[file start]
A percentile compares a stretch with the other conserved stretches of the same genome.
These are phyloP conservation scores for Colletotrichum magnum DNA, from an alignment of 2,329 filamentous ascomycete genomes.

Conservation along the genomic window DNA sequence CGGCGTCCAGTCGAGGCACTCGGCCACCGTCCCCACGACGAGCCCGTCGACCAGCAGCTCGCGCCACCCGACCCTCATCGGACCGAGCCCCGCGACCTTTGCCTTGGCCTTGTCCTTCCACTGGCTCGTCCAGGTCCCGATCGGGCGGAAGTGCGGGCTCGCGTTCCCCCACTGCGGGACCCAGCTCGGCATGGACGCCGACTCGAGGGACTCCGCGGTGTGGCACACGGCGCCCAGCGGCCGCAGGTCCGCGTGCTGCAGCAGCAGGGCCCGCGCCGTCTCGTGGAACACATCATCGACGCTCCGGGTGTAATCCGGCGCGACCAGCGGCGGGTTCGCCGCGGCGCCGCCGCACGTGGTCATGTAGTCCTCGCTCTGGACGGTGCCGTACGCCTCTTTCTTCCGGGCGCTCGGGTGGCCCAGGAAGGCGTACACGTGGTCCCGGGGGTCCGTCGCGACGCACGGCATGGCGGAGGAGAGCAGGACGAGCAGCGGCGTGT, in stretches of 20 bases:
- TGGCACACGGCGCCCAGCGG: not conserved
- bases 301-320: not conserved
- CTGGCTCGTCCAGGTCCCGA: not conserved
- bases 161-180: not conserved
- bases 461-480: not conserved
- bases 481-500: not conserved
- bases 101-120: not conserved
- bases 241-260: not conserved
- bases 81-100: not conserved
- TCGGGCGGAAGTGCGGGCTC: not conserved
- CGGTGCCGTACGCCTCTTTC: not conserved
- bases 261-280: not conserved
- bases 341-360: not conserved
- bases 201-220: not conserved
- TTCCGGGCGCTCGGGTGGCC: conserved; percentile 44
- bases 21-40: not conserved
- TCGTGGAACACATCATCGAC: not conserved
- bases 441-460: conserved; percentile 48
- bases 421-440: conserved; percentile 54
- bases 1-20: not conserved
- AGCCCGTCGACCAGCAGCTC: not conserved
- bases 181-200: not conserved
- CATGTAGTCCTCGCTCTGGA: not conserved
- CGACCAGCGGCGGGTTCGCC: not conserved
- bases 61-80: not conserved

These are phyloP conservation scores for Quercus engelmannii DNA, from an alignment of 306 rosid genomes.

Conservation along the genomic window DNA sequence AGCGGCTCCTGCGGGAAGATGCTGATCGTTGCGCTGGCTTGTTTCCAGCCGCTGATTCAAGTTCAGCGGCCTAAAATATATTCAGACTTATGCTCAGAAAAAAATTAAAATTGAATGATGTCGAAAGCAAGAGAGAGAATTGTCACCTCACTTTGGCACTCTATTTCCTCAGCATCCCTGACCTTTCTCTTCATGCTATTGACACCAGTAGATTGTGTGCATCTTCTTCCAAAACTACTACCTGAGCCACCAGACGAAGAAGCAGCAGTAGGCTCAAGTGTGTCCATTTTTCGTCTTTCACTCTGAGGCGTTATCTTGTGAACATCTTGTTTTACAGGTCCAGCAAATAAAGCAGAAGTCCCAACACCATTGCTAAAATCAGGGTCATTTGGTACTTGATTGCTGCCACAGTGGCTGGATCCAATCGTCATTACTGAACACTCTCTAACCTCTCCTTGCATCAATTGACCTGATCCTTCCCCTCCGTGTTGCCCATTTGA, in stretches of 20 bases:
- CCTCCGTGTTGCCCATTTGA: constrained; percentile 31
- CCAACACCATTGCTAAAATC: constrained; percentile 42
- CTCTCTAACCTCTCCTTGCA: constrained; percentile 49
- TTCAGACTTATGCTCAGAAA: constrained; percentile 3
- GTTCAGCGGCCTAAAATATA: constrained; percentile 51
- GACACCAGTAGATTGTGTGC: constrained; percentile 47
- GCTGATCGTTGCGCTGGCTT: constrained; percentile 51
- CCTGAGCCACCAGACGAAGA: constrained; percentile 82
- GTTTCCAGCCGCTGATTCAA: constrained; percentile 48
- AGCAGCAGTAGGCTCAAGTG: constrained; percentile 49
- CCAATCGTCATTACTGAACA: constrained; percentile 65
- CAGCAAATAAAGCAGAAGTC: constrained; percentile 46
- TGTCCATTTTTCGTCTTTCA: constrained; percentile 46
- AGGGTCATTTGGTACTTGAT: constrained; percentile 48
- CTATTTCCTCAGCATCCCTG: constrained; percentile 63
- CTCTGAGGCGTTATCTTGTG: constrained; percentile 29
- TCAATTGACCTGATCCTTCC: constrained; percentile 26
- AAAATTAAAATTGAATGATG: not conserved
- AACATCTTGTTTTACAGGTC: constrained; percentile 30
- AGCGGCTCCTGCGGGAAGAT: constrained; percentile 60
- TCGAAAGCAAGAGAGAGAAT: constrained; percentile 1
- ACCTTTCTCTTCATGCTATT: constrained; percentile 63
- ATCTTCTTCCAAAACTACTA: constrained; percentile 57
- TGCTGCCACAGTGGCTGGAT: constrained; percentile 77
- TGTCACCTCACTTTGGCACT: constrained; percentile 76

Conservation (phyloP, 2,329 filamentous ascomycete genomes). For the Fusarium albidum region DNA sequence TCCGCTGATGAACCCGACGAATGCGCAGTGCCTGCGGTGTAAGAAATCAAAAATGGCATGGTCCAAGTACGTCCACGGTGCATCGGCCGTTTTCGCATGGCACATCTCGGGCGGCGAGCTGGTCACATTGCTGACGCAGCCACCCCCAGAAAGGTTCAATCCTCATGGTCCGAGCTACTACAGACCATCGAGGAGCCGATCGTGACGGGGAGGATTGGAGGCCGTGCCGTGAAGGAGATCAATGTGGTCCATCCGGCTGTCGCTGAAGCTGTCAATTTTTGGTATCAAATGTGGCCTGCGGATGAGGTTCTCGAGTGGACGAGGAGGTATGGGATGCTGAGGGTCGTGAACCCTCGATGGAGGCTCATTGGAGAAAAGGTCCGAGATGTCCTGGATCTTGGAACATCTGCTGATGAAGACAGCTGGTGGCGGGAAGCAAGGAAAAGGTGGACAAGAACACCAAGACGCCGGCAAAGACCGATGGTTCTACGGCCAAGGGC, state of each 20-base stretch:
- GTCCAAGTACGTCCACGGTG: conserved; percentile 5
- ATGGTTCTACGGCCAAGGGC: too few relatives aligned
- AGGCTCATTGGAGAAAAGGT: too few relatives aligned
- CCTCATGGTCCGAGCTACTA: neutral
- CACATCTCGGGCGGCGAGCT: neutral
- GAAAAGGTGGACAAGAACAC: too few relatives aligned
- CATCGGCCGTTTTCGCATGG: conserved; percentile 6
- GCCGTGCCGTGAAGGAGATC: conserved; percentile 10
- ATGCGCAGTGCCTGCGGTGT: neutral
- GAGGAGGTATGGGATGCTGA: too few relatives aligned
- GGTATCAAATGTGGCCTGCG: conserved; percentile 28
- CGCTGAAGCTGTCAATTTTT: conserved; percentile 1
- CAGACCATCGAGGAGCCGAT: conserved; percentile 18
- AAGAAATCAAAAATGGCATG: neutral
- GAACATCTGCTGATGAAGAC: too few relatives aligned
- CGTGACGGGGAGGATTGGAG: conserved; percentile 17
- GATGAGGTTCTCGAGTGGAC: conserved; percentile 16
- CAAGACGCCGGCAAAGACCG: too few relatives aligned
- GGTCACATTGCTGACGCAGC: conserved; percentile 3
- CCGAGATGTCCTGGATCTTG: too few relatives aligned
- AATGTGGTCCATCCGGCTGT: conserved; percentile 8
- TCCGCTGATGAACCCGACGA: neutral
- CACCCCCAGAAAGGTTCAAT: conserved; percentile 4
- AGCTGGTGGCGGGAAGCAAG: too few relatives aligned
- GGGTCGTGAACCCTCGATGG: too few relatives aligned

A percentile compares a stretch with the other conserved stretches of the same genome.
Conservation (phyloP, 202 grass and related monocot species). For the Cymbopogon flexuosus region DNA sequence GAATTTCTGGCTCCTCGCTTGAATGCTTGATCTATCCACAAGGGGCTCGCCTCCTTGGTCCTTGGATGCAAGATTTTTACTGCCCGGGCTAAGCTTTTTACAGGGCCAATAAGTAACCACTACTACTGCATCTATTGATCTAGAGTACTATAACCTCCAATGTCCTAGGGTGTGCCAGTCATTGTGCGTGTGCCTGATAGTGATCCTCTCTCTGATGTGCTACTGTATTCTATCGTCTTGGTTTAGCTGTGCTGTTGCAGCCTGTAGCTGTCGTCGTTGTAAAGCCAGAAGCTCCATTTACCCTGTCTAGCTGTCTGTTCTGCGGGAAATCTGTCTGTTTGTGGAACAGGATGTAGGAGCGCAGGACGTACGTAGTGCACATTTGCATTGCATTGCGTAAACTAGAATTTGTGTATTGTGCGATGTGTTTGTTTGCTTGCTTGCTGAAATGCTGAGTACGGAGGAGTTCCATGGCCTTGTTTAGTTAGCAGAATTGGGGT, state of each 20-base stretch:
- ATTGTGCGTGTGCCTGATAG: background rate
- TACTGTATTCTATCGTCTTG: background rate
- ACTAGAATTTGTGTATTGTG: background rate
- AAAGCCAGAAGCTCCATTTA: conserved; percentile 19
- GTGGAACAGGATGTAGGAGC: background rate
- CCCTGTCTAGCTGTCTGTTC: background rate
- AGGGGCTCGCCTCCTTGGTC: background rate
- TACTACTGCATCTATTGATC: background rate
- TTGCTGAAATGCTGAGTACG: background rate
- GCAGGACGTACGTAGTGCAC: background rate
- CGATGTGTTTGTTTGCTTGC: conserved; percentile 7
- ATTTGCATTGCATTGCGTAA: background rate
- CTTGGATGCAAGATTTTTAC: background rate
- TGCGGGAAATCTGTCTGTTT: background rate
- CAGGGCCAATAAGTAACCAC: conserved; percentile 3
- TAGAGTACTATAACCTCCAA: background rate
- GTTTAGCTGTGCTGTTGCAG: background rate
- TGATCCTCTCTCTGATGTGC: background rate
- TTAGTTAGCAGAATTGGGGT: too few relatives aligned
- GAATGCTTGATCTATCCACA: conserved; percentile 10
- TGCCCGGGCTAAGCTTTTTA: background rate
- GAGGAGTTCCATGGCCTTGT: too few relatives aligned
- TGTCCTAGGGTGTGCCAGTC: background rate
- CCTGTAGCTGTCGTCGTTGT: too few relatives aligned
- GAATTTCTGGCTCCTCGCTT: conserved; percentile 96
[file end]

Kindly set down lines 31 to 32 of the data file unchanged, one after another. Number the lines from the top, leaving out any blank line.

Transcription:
- CCTCCGTGTTGCCCATTTGA: constrained; percentile 31
- CCAACACCATTGCTAAAATC: constrained; percentile 42